Prior Post: Life at the AMC Huts
After hiking about 47 miles across the White Mountains, I suppose that I learned a thing or two. If any of my hiking companions happen to see this, maybe they can add comments with some of their thoughts.
1. Toughness of the Trails: I'd hiked in northern New England many times in the past, but I'd forgotten how tough the trails are. I would look at the topo maps and see lots of ups and downs. But what I didn't understand was the extreme steepness of many parts of the trails, and the fact that most of the trail was littered with large rocks and boulders. So when planning a hike of say, eight miles, I would assume that we could do it in about six hours. In most cases, I was averaging about a mile an hour, or even less. We had much longer days on our feet while we hiked these trails. Someone in better shape and younger than me could do it faster, but I should have realized how tough it would be.
2. Conditioning. Being able to hike a tough trail is based on age and conditioning. I can't do anything about my age, but I should have done more on conditioning. I was walking a lot, and I was climbing stairs at work until I retired. After retirement, I did some backpacking and day hikes with an extra heavy pack. I also hiked 70 miles in Pennsylvania, and I assumed that would prepare me fully, but it didn't. To fully prepare, I should have done more tough hikes. An example: load a backpack fully and hike up Old Rag. Turn around at the summit and hike back down the rocky part. Turn around and hike to the summit. Repeat several times. Or, load a backpack and hike up a really steep trail, like the the AT up the Priest from Tie River. It wouldn't duplicate the rockiness, but the grade is extreme. And in the gym, tons of squats, lunges, and step-ups, and walk with a heavy pack on a treadmill with as steep an incline as possible, or on an elliptical machine. For an old guy, I am in decent shape, but in the White Mountains, decent isn't good enough. Mother Nature gives no one a pass. The youngest guy on the hike, who was 29, did much less hiking to prepare than I did, but was able to hike more quickly and easily than me. He was very fit, but there is also no substitute for age.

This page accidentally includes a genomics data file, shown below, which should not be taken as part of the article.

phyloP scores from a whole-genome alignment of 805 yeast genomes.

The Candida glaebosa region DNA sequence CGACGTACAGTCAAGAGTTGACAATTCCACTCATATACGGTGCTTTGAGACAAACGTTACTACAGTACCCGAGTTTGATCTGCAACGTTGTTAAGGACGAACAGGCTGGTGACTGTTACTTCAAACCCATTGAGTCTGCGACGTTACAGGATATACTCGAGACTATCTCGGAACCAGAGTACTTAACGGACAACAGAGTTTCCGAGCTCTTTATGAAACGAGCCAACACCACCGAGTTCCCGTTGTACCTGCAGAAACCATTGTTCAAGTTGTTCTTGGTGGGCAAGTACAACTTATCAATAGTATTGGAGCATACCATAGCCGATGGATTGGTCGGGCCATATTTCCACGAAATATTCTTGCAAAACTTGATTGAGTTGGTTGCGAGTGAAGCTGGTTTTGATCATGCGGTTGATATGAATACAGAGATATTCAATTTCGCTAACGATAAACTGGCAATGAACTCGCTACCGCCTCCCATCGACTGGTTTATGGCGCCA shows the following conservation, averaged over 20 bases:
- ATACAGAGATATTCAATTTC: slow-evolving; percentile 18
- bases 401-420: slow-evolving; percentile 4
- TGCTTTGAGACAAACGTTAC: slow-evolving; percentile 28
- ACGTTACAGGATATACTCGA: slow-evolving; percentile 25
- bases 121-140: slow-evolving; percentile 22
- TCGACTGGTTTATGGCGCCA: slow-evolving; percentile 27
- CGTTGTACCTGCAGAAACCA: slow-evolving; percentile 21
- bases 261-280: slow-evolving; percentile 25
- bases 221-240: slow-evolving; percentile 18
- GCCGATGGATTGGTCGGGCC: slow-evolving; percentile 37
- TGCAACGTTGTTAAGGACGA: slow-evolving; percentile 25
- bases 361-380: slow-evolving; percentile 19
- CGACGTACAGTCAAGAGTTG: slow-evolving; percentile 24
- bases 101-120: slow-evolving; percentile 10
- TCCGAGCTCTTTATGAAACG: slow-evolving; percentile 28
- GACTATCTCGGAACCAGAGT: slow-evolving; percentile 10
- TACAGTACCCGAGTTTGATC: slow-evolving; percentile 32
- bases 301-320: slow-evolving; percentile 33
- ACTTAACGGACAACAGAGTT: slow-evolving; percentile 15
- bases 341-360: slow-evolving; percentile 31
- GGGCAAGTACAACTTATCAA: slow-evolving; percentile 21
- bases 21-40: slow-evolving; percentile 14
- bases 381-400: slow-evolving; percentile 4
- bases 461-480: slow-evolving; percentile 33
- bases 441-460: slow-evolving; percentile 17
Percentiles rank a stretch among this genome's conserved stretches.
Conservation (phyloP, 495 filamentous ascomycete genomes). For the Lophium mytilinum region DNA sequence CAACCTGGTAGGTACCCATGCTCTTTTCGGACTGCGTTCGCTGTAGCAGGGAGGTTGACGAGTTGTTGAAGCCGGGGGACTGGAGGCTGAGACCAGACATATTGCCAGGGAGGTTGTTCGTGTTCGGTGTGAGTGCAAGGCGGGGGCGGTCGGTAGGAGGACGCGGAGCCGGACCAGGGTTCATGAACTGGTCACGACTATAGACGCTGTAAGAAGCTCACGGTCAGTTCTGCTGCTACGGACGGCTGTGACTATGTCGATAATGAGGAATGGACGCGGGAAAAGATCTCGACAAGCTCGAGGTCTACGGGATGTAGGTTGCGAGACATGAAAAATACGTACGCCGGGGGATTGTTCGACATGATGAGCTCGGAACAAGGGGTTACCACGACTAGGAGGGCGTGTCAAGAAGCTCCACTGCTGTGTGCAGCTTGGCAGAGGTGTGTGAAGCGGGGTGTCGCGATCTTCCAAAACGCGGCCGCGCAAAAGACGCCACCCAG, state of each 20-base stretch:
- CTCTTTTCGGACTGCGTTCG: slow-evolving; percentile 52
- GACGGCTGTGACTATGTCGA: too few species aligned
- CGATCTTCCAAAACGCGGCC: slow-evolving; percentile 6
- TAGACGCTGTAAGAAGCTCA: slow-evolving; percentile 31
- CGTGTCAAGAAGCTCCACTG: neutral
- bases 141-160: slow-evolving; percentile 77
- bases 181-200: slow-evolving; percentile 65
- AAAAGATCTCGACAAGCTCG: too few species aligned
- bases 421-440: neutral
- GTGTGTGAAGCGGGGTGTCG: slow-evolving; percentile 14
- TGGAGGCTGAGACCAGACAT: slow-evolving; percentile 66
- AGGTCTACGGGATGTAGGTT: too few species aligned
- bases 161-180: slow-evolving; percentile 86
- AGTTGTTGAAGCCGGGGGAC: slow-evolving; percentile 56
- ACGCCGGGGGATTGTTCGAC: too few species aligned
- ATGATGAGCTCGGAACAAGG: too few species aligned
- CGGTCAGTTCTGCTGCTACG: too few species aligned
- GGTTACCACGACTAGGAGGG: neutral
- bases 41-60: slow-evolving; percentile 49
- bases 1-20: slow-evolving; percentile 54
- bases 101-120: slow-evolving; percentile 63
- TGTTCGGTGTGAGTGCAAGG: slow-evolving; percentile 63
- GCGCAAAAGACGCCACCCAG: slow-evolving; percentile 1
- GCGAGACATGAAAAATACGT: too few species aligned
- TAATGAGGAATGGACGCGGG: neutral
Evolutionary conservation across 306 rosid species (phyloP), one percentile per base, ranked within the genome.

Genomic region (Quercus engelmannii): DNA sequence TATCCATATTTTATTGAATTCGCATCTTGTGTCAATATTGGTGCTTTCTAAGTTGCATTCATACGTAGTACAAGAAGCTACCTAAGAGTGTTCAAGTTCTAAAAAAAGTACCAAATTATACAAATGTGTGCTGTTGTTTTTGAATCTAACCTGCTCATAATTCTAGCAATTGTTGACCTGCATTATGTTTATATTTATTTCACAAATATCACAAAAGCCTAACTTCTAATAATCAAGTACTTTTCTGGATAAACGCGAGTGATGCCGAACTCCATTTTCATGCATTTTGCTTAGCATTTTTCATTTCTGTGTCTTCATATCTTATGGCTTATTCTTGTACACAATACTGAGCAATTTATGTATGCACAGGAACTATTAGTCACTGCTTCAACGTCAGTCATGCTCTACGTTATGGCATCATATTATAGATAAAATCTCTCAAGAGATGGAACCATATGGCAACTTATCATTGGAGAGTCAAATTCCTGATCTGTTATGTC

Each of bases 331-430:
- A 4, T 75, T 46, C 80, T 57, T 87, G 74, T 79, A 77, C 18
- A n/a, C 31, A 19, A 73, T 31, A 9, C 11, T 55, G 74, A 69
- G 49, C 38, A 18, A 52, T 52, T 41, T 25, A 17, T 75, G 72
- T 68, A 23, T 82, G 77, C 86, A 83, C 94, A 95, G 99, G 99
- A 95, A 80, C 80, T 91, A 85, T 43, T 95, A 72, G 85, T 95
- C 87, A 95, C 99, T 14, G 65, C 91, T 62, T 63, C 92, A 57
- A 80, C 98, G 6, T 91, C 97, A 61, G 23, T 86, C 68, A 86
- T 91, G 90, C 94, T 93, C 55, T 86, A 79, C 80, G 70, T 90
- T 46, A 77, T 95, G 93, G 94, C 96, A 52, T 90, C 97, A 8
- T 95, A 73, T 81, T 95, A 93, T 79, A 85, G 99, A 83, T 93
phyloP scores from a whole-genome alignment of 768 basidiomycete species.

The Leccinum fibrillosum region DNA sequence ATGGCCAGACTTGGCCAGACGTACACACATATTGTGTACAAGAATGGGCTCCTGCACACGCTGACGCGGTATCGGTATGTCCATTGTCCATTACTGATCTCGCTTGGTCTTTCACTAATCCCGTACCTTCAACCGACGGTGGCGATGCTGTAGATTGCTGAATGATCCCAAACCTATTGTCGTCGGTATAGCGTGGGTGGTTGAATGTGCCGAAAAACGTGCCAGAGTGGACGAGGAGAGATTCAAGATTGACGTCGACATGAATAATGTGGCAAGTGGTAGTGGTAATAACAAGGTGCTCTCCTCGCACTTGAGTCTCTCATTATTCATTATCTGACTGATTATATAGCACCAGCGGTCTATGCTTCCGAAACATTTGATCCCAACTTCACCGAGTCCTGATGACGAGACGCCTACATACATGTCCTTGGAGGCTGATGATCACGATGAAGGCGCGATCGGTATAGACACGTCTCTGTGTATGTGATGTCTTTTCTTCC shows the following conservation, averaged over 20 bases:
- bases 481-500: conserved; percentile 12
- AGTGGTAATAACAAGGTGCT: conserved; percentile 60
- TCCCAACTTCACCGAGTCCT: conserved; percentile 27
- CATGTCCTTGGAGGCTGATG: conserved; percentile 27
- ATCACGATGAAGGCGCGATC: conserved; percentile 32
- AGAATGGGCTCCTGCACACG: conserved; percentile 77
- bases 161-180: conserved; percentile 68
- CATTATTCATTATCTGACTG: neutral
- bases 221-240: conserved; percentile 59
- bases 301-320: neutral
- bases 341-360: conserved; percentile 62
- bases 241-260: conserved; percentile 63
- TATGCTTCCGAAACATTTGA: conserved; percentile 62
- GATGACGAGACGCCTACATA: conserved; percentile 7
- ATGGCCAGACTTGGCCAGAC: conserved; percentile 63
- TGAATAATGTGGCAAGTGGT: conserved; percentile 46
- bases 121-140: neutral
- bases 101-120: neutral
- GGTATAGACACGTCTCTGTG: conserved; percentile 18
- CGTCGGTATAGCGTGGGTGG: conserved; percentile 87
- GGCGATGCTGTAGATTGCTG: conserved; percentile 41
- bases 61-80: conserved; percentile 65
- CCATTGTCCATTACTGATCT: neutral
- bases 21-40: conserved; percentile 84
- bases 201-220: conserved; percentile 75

3. Be more mindful of lightening. We knew a storm was in the area, but couldn't fully see the sky because of mountains. When we learned a storm was upon us, we were lucky to get to a sheltered area. We should have been more alert and mindful.
4. Watch pack weight. I was satisfied carrying extra clothing, because when I got soaked, being able to change into dry clothing was worth the weight. But I did carry too much food, about five pounds for the week. As it turned out, I bought lunch twice, and other times, I could have bought food for lunch at the little store the day of each hike, and maybe have carried only a pound or so of food. As far as water, there was one day I could have carried a little less on the second day because we crossed a stream with about two hours to go, but generally, I carried the right amount.
5. Watch my feet. By the end of the hike, my feet and ankles were badly swollen. I should have soaked them when possible, but there probably was not much I could have done. Maybe some additional stretching would have helped. But it's clear that I bit off more than my feet would have wanted.
6. In the future, if I hike in this area, stay two or more nights in the same hut, and do less miles. That would give the option for day hikes and peak bagging with a smaller pack, or even a zero mile day if my feet were getting battered or the weather was bad.
7. Watch the glasses. When my glasses fogged over in rain and clouds, I was effectively blind. I need to come up with a way to be able to see.
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